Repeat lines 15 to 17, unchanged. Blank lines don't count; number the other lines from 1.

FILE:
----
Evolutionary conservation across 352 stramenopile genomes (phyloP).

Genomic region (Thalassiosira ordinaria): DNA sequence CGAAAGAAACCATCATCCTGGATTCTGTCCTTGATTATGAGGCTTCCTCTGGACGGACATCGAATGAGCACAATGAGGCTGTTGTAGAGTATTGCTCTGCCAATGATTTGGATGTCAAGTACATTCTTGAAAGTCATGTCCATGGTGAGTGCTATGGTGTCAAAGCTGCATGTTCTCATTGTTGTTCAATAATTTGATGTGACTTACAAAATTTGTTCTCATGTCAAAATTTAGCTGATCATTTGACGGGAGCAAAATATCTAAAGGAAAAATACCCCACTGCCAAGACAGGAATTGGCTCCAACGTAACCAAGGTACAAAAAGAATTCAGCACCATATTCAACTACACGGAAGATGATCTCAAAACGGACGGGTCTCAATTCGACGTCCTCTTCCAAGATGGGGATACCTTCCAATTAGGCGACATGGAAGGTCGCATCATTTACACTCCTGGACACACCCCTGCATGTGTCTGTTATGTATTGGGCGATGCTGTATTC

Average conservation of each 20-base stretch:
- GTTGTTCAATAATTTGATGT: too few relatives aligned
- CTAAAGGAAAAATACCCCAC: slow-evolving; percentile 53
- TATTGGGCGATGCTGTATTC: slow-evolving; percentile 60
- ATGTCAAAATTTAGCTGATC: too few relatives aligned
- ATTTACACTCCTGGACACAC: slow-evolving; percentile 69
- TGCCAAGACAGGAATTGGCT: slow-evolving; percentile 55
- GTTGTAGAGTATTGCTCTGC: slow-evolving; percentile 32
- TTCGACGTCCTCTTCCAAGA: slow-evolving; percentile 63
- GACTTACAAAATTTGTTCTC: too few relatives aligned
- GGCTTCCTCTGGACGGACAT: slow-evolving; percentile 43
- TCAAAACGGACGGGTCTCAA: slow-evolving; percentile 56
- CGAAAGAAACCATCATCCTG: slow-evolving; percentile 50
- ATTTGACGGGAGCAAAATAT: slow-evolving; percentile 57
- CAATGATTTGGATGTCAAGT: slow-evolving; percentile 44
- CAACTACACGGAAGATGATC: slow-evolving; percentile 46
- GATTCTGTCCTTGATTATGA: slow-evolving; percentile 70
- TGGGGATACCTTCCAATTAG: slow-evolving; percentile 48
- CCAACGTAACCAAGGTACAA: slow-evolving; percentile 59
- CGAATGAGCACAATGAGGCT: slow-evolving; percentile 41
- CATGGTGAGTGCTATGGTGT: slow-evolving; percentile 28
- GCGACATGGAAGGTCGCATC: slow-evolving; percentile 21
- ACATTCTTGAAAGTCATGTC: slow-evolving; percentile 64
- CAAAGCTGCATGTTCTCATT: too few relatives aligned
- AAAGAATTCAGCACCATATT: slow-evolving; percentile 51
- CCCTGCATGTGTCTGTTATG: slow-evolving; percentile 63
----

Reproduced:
- CGAAAGAAACCATCATCCTG: slow-evolving; percentile 50
- ATTTGACGGGAGCAAAATAT: slow-evolving; percentile 57
- CAATGATTTGGATGTCAAGT: slow-evolving; percentile 44